November 1, 2012 (Vol. 32, No. 19)

Richard A. A. Stein M.D., Ph.D.

Combined experimental and theoretical tools that include biochemical and molecular biology approaches, genome, transcriptome, and proteome analyses, and comparative methods, have advanced our understanding of signaling pathways that shape development, homeostasis, and disease.

As multiple lines of evidence reveal, signaling pathways originally thought to be primarily involved in activating transcriptional programs and specifying cell fates during development may assume central roles in disease pathogenesis later in life.

The Sonic hedgehog, a critical embryonic signaling pathway conserved from fruit flies to humans, which is involved in cell differentiation, proliferation, and anterior-posterior patterning during development, provides an illustrative example. Signaling in this pathway decreases, but remains active in the adult, where it is involved in stem cell maintenance, homeostasis, and tissue repair.

But its aberrant or uncontrolled activation was reported in a growing number of human malignant tumors. Small molecules that target this, and other signaling pathways involved in tumorigenesis, emerge as attractive therapeutic options.

“We developed an approach to look at Hedgehog signaling in pediatric neuroblastoma,” says Mike Hubank, Ph.D., senior lecturer in molecular hematology and cancer biology at University College London.

In a collaborative research initiative, investigators from Dr. Hubank’s laboratory and those from the lab of his colleague Jonathan Ham, M.D., compared the genomic profiles of samples from pediatric medulloblastoma patients with those from normal cerebellar tissues by using Affymetrix Exon arrays. They reported that different splicing patterns exist between the two groups and between different molecular subgroups among the medulloblastoma patients.

“By examining exon variants with sequencing-based approaches and microarrays, we can analyze splicing and design new experiments to better understand heterogeneities in cell populations,” says Dr. Hubank.

The analysis of 1,262 genes that were found to have at least one exon differentially included between samples from the two groups revealed 174 alternative splicing events, and 11 exons were confirmed by RT-PCR to be differentially spliced.

Each point represents an expression intensity value for each exon in an example gene. Previously reported variably spliced axons are highlighted in red. It shows that DAAM1 is more highly expressed overall in SHH tumors than other medulloblastomas or controls, and that exon measured by code set 3538263 is spliced out in SHH but not the others. [University College London: Adapted from Menghi et al. Cancer Res, 2011. 71(6): p. 2045-55.]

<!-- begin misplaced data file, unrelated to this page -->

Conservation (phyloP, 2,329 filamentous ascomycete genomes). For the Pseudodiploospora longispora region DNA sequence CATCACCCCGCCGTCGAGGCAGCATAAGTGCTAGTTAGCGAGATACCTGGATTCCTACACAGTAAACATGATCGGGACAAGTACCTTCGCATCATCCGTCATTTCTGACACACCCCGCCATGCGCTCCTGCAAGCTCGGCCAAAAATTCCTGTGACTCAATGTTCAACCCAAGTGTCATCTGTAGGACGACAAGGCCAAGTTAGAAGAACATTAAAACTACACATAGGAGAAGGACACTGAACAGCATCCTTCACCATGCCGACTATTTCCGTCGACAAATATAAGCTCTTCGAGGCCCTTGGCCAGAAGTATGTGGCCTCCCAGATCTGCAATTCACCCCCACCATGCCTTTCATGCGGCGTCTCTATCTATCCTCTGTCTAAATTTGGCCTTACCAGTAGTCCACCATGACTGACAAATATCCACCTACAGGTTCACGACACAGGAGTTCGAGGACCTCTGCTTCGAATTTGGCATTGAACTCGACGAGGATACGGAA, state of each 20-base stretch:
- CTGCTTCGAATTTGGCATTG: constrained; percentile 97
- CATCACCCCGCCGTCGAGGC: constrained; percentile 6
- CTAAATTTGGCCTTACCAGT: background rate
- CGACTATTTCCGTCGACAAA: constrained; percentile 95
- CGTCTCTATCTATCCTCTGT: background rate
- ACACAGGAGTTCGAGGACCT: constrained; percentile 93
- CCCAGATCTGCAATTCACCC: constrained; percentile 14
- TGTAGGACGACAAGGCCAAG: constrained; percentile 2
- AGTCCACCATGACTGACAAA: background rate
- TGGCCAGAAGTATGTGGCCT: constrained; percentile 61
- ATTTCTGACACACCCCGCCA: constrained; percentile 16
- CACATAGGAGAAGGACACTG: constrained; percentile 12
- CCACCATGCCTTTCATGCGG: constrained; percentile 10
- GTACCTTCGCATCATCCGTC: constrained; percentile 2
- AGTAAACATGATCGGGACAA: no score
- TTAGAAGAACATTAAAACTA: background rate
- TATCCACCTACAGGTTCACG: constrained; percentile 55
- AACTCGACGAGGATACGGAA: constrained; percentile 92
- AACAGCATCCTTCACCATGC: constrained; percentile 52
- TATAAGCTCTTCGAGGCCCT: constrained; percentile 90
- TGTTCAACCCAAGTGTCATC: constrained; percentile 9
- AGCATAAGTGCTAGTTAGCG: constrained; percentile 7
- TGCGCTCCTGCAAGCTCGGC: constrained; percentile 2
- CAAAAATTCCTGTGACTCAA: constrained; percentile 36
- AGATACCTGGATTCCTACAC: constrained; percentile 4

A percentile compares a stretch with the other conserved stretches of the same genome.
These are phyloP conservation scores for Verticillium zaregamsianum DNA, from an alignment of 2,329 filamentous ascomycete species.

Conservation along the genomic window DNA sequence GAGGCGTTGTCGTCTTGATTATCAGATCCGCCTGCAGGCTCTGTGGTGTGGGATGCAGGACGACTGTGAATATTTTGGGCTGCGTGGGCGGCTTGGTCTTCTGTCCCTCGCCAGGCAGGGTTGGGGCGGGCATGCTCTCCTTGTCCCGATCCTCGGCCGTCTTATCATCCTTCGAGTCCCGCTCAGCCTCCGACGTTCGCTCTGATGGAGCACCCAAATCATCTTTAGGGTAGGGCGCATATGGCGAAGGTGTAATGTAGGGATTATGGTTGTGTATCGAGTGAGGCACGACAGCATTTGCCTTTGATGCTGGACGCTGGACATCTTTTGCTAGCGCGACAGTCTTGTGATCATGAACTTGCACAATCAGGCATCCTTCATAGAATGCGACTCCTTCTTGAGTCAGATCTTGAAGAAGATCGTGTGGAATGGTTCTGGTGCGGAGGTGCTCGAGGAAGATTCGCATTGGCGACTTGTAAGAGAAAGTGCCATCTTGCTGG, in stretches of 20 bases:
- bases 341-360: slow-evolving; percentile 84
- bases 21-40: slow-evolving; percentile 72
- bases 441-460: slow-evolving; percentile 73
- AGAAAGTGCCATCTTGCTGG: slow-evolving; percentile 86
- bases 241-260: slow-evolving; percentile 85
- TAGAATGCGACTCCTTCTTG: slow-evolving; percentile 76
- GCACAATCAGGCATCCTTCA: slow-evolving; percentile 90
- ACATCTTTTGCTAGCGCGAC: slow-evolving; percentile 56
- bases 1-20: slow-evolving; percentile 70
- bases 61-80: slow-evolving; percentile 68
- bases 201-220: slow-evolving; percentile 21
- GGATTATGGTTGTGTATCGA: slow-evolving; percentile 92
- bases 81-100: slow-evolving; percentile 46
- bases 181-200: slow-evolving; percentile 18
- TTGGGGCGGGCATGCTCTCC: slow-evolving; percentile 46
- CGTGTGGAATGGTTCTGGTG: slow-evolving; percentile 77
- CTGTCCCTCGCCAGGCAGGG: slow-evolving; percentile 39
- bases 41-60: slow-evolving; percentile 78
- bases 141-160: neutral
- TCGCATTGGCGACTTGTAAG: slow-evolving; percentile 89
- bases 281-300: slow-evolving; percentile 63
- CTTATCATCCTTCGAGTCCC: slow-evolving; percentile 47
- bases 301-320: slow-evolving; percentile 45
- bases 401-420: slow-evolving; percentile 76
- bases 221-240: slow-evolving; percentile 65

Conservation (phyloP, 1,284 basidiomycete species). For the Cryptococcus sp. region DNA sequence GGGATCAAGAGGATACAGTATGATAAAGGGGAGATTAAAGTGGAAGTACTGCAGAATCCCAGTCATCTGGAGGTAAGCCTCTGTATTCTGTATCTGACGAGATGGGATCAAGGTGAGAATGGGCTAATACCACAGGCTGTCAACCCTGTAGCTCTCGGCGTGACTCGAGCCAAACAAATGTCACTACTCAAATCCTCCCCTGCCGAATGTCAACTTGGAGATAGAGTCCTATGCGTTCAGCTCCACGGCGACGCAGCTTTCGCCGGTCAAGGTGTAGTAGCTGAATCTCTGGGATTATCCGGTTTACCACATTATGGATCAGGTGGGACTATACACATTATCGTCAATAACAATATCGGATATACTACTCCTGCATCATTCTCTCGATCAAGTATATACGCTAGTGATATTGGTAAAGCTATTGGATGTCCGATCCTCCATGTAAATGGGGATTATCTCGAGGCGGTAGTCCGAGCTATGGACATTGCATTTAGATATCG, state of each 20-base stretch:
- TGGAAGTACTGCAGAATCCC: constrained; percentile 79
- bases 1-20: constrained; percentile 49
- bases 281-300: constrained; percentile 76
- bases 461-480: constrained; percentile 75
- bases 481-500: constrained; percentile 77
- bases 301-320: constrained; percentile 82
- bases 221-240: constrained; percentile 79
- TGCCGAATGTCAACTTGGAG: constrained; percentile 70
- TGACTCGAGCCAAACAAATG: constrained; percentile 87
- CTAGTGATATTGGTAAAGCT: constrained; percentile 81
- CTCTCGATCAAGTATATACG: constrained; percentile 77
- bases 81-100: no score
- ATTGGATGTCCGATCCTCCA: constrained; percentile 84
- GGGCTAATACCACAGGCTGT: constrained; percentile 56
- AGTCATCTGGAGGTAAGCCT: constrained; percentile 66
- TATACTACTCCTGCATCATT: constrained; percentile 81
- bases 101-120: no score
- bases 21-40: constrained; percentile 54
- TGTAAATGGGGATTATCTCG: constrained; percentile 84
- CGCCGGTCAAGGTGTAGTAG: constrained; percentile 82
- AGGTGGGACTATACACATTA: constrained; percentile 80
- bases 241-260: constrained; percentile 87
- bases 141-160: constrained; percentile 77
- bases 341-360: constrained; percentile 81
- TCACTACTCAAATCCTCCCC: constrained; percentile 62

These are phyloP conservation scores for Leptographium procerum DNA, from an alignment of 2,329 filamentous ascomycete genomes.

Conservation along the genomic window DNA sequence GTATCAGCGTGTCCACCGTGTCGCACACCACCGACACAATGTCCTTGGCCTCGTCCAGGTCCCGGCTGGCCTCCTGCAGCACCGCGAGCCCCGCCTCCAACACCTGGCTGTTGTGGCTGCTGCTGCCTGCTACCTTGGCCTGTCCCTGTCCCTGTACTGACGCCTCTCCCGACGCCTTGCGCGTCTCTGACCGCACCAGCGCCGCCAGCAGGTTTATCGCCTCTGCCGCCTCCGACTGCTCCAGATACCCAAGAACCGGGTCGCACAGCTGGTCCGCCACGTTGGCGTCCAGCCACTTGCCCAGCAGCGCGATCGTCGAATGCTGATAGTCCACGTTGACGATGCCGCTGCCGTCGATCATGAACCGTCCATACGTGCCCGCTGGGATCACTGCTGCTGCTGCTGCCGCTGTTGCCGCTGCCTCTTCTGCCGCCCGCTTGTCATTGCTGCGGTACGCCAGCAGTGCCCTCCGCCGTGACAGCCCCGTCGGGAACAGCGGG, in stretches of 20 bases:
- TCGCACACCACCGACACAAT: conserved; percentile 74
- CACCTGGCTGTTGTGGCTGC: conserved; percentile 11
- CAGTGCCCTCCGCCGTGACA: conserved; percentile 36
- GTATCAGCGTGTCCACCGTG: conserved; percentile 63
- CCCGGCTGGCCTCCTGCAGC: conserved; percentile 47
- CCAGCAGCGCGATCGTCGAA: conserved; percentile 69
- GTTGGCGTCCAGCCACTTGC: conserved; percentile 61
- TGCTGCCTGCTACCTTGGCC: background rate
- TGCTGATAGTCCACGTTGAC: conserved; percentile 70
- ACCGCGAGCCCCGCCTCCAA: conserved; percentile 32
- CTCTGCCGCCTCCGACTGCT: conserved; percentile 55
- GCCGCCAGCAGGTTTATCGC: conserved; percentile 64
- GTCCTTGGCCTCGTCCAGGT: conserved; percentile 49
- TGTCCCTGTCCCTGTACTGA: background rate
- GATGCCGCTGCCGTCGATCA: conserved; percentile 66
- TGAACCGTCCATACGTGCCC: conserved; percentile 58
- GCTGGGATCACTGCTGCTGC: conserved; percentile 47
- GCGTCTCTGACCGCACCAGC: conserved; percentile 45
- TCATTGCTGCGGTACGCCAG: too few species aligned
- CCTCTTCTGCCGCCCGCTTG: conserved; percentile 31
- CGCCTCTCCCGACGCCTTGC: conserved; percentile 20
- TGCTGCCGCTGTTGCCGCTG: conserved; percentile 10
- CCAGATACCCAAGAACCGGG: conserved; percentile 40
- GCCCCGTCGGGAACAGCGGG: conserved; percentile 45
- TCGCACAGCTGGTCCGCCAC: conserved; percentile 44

Similar Splicing Patterns

In addition, the investigators found, in a subgroup of medulloblastoma patients, splicing patterns that were similar to the ones encountered in undifferentiated cerebellar cells, indicating that a disruption in alternative splicing, and the lack of differentiation of these cells, could provide the link between defective or aberrant signaling and the activation of oncogenic pathways.

“It would have been impossible to perform this type of analysis five or six years ago, and the technologies have really helped pull apart the system in such intricate detail,” reports Dr. Hubank.

An important cell-cell communication system is established when ephrin (Eph) receptors, the largest subfamily of receptor tyrosine kinases, interact with their ligands, known as ephrins (Eph receptor interacting proteins). Six GPI membrane-anchored ephrin-A ligands (A1-A6) that preferentially bind ephrin-A receptors (A1-A10), and three transmembrane ephrin-B ligands (B1-B3) that preferentially bind ephrin-B receptors (B1-B6) were described, although some crosstalk is possible.

Ephrin receptors and ligands are expressed on almost all embryonic cell types, and distinct expression patterns are established in adult tissues. The bidirectional signal transduction events that they mediate shape intercellular communication during key events from development, tissue homeostasis, and disease. Ephrin ligand-receptor engagement initiates signal transduction, which is referred to as “forward signaling” when it occurs in the cell bearing the receptor, or “reverse signaling” when it occurs in the cell harboring the ligand.

“We are interested in understanding how ephrin B-type ligands send cellular signals,” says Ira O. Daar, Ph.D. senior investigator and head of the developmental signal transduction section of the laboratory of cell and developmental signaling at the National Cancer Institute. Investigators in Dr. Daar’s lab use Xenopus laevis, a manipulable organism for which a detailed fate map exists for the 32-cell stage, providing an ideal system to dissect cellular and molecular events during development.

Dr. Daar and colleagues revealed that ephrin B1 interacts with a protein called Dishevelled. “We found that, as a result of this interaction, ephrin B1 activates a non-canonical Wnt signaling pathway that is also known as the planar cell polarity pathway and allows retinal progenitor cells to move into the developing eye field,” he explains.

In addition to shedding light on the involvement of ephrin B1 in cell migration, investigators in Dr. Daar’s lab recently unveiled another role of this protein, related to the establishment of cell and tissue boundaries.